The second improvement of this invention makes use of a feedback transistor to reduce voltage swing and current flow at a selected node in the system. This node is connected to the base of a transistor which is to be switched rapidly from one to another state. According to the teachings of this invention, the emitter of the feedback transistor is connected through a resistor to the base of the transistor to be quickly switched and the base of the feedback transistor is connected to a voltage divider node which is connected through a resistor to a positive voltage supply, and through another resistor to the collector of the transistor to be quickly switched. The collector of the feedback transistor is connected to the positive voltage supply. During an on-state of the transistor to be switched, this arrangement produces a small feedback current which allows for quick turn-off of the transistor to be switched in response to a deceased voltage to the base of the transistor. During an off-state of the transistor to be switched, the feedback transistor carries a higher current which is available at the instant of increasing voltage at the base of the transistor to be switched to quickly turn it on. This same improvement can be used to provide feedback to more than one switching transistor using a multiple-emitter feedback transistor.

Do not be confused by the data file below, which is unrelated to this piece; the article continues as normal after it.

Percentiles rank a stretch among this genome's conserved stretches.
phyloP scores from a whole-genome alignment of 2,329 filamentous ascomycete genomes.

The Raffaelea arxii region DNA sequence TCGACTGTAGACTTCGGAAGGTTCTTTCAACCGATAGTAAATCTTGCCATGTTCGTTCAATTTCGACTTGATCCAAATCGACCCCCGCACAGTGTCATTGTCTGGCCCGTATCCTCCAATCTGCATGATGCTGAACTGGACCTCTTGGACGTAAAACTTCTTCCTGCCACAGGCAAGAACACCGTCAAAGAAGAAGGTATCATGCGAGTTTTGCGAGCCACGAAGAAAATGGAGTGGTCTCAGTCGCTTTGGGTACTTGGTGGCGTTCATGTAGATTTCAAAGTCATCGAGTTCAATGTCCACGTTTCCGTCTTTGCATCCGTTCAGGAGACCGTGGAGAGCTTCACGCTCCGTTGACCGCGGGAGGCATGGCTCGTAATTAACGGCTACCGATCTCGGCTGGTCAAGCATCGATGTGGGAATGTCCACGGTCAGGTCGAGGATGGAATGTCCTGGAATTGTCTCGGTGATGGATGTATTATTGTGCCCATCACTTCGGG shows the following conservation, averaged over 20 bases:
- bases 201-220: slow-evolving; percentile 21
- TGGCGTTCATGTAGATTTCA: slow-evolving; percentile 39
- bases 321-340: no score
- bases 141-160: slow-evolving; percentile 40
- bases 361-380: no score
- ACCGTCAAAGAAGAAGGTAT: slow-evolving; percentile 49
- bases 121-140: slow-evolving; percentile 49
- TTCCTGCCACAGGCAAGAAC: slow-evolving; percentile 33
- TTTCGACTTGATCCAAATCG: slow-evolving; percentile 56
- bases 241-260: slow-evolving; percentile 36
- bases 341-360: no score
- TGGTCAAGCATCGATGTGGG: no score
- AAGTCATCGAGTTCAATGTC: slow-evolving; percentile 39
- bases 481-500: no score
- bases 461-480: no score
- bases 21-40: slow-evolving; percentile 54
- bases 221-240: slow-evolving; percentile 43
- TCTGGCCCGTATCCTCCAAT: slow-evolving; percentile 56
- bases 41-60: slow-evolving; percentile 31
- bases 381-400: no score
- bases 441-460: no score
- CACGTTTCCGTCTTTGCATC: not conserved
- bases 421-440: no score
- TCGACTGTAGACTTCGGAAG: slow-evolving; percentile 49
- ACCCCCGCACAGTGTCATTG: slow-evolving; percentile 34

The third improvement of this invention occurs when a circuit configuration having more than two input signals is to be used. According to the teachings of this invention, the number of stages needed to generate a single exclusive-or output signal is the base-4 or even base-8 logarithm, rounded upward, of the number of input terminals. (A stage, as used herein, consists of the circuitry needed to produce exclusive-or logic plus the circuitry to buffer the signal to the output terminal. A stage is the structure shown for example in FIG. 2. Likewise FIG. 3 represents a stage and FIG. 4 represents a stage. Looking to FIG. 2 a sub-stage would be that portion of the circuitry consisting of transistors Q1, Q3, Q2, Q4 and resistors R1 and R2. The output of the sub-stage is at node 1.) Input signals from a third and fourth source can be combined with the first two signals to produce a single exclusive-NOR signal which is buffered to produce the exclusive-or signal to the output terminal of the circuit. Thus the time delay and number of components needed to provide exclusive-or logic from three, or four, or more input signals is reduced relative to the prior art.